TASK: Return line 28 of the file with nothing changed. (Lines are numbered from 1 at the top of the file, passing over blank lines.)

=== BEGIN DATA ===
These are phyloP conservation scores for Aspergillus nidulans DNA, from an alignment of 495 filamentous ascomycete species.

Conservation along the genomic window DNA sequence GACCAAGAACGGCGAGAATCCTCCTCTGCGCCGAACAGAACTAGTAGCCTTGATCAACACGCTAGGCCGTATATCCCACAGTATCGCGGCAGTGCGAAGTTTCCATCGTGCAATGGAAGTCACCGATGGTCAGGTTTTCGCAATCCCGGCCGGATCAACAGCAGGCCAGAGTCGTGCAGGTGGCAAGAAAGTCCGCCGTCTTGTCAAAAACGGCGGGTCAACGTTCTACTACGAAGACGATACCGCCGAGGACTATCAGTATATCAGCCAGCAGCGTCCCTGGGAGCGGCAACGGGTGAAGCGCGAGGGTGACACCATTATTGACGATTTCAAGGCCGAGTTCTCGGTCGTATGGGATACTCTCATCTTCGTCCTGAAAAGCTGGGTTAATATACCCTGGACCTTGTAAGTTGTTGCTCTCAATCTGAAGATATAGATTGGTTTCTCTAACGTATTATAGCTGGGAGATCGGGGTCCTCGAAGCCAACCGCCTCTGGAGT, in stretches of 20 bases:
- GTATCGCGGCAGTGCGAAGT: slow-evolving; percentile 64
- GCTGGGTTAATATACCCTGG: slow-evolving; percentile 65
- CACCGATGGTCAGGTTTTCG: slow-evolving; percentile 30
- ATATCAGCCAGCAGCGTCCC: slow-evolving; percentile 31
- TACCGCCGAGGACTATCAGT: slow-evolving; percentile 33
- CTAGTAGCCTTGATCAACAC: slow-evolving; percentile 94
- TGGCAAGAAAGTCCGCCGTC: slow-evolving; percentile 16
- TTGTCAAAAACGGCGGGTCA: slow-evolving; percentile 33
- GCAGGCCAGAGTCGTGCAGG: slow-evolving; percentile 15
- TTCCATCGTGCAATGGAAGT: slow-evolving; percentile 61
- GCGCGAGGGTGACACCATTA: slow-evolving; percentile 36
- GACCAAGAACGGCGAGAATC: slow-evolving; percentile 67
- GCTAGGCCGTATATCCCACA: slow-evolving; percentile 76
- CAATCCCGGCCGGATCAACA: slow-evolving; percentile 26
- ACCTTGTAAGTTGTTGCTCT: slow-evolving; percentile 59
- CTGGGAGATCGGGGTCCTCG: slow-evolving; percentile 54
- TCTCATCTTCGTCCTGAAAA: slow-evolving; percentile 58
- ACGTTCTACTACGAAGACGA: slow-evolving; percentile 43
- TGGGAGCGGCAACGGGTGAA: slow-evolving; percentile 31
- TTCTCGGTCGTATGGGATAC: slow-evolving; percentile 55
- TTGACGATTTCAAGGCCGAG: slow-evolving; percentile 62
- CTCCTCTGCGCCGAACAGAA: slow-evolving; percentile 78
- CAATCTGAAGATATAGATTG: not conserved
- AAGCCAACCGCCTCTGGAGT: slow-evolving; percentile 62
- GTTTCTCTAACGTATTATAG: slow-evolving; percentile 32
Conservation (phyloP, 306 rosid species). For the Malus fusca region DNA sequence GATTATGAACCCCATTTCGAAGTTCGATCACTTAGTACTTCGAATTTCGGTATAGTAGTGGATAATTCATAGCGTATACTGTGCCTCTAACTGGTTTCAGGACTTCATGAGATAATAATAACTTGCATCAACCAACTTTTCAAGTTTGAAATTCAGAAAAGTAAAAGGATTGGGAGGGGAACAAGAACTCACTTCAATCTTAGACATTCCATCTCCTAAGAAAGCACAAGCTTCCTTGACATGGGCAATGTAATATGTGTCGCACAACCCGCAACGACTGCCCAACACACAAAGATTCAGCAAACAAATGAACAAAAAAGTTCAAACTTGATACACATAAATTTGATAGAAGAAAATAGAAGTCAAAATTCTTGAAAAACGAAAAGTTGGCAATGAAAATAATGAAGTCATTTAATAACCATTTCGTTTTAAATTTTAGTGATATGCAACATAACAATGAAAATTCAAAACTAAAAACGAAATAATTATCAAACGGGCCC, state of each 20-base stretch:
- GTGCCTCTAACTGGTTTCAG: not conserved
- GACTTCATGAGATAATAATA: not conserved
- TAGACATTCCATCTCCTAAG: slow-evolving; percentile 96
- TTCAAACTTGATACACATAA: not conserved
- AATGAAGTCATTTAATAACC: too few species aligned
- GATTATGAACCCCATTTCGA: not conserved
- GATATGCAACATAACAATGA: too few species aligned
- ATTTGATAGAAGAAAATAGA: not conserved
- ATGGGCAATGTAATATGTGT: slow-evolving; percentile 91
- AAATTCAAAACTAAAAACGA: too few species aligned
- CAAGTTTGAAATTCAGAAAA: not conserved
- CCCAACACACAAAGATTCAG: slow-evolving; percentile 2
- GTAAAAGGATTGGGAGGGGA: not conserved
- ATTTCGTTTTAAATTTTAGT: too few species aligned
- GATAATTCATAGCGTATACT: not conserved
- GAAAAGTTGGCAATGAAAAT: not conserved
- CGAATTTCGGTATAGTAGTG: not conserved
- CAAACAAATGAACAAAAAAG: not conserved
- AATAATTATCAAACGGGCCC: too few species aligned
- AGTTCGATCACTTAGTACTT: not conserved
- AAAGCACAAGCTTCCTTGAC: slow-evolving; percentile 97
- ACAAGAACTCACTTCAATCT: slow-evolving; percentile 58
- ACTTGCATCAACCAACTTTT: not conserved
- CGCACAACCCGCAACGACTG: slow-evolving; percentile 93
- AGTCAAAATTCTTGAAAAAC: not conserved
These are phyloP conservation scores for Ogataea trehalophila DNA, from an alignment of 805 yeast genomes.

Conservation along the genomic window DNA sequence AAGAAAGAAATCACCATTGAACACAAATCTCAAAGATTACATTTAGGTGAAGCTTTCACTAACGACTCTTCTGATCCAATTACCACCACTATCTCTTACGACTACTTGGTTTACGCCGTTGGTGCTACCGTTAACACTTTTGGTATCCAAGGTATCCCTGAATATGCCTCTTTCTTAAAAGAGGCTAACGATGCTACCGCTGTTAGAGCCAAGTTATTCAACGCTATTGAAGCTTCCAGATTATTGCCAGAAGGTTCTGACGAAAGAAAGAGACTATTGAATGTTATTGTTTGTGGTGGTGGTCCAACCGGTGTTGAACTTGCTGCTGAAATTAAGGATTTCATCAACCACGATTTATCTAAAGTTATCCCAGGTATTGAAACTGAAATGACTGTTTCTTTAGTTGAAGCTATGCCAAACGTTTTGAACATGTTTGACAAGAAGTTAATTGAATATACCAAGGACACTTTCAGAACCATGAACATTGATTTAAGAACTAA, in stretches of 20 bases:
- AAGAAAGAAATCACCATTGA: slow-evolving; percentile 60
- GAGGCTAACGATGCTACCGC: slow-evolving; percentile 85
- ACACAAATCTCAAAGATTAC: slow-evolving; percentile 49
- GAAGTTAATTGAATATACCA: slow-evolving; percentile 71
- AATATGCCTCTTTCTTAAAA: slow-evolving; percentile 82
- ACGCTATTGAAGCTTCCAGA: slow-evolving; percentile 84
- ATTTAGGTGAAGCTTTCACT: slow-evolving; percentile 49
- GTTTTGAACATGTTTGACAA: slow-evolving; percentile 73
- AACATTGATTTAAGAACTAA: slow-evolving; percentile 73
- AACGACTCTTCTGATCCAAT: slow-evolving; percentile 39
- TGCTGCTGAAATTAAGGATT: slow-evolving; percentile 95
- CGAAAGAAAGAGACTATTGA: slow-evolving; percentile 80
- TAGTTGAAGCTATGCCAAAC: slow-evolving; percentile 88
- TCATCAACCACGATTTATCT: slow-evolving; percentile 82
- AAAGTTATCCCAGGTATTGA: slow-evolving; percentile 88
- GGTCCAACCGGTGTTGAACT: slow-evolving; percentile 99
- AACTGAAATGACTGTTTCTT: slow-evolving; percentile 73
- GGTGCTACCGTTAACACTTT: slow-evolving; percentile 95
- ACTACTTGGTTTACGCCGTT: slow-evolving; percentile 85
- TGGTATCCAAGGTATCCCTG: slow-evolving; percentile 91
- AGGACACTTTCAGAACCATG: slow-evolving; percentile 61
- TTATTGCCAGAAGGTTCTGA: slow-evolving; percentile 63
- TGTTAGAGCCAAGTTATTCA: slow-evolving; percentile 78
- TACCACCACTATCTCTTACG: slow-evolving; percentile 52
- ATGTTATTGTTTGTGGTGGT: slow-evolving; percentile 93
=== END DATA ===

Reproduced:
Conservation (phyloP, 306 rosid species). For the Malus fusca region DNA sequence GATTATGAACCCCATTTCGAAGTTCGATCACTTAGTACTTCGAATTTCGGTATAGTAGTGGATAATTCATAGCGTATACTGTGCCTCTAACTGGTTTCAGGACTTCATGAGATAATAATAACTTGCATCAACCAACTTTTCAAGTTTGAAATTCAGAAAAGTAAAAGGATTGGGAGGGGAACAAGAACTCACTTCAATCTTAGACATTCCATCTCCTAAGAAAGCACAAGCTTCCTTGACATGGGCAATGTAATATGTGTCGCACAACCCGCAACGACTGCCCAACACACAAAGATTCAGCAAACAAATGAACAAAAAAGTTCAAACTTGATACACATAAATTTGATAGAAGAAAATAGAAGTCAAAATTCTTGAAAAACGAAAAGTTGGCAATGAAAATAATGAAGTCATTTAATAACCATTTCGTTTTAAATTTTAGTGATATGCAACATAACAATGAAAATTCAAAACTAAAAACGAAATAATTATCAAACGGGCCC, state of each 20-base stretch: